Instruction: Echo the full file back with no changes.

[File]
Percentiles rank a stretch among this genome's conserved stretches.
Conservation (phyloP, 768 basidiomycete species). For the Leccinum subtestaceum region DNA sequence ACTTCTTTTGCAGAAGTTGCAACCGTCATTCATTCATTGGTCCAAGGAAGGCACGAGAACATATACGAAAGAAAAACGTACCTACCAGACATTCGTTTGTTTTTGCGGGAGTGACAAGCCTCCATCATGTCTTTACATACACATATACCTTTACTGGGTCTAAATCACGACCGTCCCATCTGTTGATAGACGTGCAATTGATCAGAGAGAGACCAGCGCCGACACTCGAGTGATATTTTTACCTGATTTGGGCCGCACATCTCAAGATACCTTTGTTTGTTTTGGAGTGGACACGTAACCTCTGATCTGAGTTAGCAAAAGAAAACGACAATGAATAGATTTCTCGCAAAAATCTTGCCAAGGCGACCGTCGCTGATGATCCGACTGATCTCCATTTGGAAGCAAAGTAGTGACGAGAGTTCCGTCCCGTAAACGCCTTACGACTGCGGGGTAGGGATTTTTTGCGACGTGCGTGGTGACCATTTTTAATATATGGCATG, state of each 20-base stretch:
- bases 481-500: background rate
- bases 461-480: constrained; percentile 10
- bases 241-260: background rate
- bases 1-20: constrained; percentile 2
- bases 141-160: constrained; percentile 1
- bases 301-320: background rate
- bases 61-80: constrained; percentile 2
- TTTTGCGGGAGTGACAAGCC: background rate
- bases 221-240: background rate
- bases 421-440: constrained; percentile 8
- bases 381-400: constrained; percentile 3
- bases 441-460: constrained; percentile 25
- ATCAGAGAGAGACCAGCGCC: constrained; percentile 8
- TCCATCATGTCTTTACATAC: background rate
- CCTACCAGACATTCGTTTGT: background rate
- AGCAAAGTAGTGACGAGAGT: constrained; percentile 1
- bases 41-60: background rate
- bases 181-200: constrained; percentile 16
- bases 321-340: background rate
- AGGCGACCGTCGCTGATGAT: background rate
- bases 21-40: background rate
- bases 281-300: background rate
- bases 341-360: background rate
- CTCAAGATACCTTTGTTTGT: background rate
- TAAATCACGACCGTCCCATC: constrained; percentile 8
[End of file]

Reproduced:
Percentiles rank a stretch among this genome's conserved stretches.
Conservation (phyloP, 768 basidiomycete species). For the Leccinum subtestaceum region DNA sequence ACTTCTTTTGCAGAAGTTGCAACCGTCATTCATTCATTGGTCCAAGGAAGGCACGAGAACATATACGAAAGAAAAACGTACCTACCAGACATTCGTTTGTTTTTGCGGGAGTGACAAGCCTCCATCATGTCTTTACATACACATATACCTTTACTGGGTCTAAATCACGACCGTCCCATCTGTTGATAGACGTGCAATTGATCAGAGAGAGACCAGCGCCGACACTCGAGTGATATTTTTACCTGATTTGGGCCGCACATCTCAAGATACCTTTGTTTGTTTTGGAGTGGACACGTAACCTCTGATCTGAGTTAGCAAAAGAAAACGACAATGAATAGATTTCTCGCAAAAATCTTGCCAAGGCGACCGTCGCTGATGATCCGACTGATCTCCATTTGGAAGCAAAGTAGTGACGAGAGTTCCGTCCCGTAAACGCCTTACGACTGCGGGGTAGGGATTTTTTGCGACGTGCGTGGTGACCATTTTTAATATATGGCATG, state of each 20-base stretch:
- bases 481-500: background rate
- bases 461-480: constrained; percentile 10
- bases 241-260: background rate
- bases 1-20: constrained; percentile 2
- bases 141-160: constrained; percentile 1
- bases 301-320: background rate
- bases 61-80: constrained; percentile 2
- TTTTGCGGGAGTGACAAGCC: background rate
- bases 221-240: background rate
- bases 421-440: constrained; percentile 8
- bases 381-400: constrained; percentile 3
- bases 441-460: constrained; percentile 25
- ATCAGAGAGAGACCAGCGCC: constrained; percentile 8
- TCCATCATGTCTTTACATAC: background rate
- CCTACCAGACATTCGTTTGT: background rate
- AGCAAAGTAGTGACGAGAGT: constrained; percentile 1
- bases 41-60: background rate
- bases 181-200: constrained; percentile 16
- bases 321-340: background rate
- AGGCGACCGTCGCTGATGAT: background rate
- bases 21-40: background rate
- bases 281-300: background rate
- bases 341-360: background rate
- CTCAAGATACCTTTGTTTGT: background rate
- TAAATCACGACCGTCCCATC: constrained; percentile 8